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Local Elections and Civic Engagement in Social Work
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Local Elections and Civic Engagement in Social Work

By Krista Woods

October 24, 2019


Introduction

With as much media attention that exists centered on national races—not to mention the fact that campaign seasons seem to be starting earlier and earlier with every cycle—it may be hard to think about any other elections. However, there is a much larger election landscape than just the national offices. On a bit of a smaller scale there are state elections for determining the state legislators and governors. State races generally see a larger turnout as well, although they are not as large as turnout rates for national races. But what about local elections? Mayors and city councils are pretty well-known as local leaders, but local elections encompass a much wider array of different positions and can look very different in each of their respective locations. With data showing extremely low turnout rates for local elections, it is important that social workers understand the importance of their own participation and the ways in which they can empower their clients to participate.

In this article, we will explore recent trends in voter turnout in local elections, potential reasons for and issues raised by these trends, and ways in which social workers can engage themselves as individuals as well as engage their clients. Before going deeper into the arena of local elections, it is necessary to understand that each municipality will look different in its local government structures as compared to national, state, and other local governments, so there may be some differences in the effects of local elections depending on where one lives. Therefore, it is necessary to think critically about the specific problems that may exist in individual communities and use the information provided here as a beginning for future civic engagement.

 

National, State, and Local Governments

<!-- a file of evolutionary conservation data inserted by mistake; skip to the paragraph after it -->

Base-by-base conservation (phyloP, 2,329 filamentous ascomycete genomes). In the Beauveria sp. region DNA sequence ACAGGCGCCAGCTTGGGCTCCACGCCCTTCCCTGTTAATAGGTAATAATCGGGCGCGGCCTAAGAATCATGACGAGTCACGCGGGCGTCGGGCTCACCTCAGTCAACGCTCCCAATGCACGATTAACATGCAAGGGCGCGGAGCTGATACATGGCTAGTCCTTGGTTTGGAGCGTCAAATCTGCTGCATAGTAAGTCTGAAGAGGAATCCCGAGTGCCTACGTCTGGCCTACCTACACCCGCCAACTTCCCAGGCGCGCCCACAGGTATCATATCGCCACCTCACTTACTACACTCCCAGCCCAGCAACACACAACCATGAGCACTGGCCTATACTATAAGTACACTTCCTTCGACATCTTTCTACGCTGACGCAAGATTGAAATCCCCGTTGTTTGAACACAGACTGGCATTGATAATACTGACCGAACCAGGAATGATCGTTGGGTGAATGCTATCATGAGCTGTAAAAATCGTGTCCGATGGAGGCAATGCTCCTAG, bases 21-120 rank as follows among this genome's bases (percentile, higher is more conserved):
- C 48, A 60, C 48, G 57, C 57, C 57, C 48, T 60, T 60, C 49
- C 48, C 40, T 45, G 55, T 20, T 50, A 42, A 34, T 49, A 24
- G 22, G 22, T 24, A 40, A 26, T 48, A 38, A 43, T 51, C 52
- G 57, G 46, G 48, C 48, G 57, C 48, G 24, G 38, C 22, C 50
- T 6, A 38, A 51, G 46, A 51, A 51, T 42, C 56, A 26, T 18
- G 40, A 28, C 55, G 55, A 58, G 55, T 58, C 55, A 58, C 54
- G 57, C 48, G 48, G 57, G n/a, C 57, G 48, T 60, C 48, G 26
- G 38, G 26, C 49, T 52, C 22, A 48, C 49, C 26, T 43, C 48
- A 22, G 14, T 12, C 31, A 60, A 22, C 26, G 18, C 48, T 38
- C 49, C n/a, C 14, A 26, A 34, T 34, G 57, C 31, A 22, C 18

Each level of government is responsible for different aspects of our governance. The federal government is much more involved in issues that must be controlled at a wider scope, such as immigration and citizenship laws, Social Security and Supplemental Security Income, and Civil Rights laws (LawHelp.org, 2019). These issues involve laws that are applicable to every person residing and working within the country and territories. They tend to be broader issues—involving broader legislation—than what may be found in state and local governments, but federal laws and regulations must be followed by the state and local governments when they make their own laws and regulations. Additionally, if there is no specific federal law, the Tenth Amendment to the United States Constitution gives the power to the states.

State—and territory—governments, while still considerably large, have a much smaller scope and are responsible for only what occurs within their state or territorial boundaries. State governments are involved in more specialized and regional issues, such as drivers’ licenses, marriages and divorces, and property laws (lawhelp.org, 2019; The White House, 2019). While they must adhere to federal rules and regulations, states are able to create more detailed legislation for how to implement specific rules and programs than the federal level, and can demonstrate differences in resources, needs, and ideologies between the states (Ihlresearch.org, 2019).

Finally, local governments have the smallest scope of governance and are subject to the rules and regulations of both federal and state governments. The issues tackled by local governments involve things such as waste management, parks and recreation, zoning laws, and rent laws (lawhelp.org, 2019; The White House, 2019). Similar to how rules and regulations made at the state and federal levels of governments differ, the rules and regulations made at a local level can be much more specific and restrictive than state or federal rules and regulations, even though the power and authority of the government is less than that of the state and federal governments. The issues addressed are ones that we as citizens and residents must deal with every day, and while many of them are necessities, they can and often do have direct impacts on quality of life for the people living there.

Local governing bodies also look different from state and federal governments because they also include School Boards/Boards of Education, Boards of Elections, and other special government districts that may be designed to handle a single specific issue or very small set of issues within a specific county or municipality (Oliver, Ha, and Callen, 2012). It is not possible to describe every local governing body within this article, so local governance and elections are referred to broadly with attention to trends and ideas that can be applied despite potential and inherent differences. However, it is very important for residents to know the structure and function of each governing body in their municipality to understand exactly how they and others within their communities may be impacted.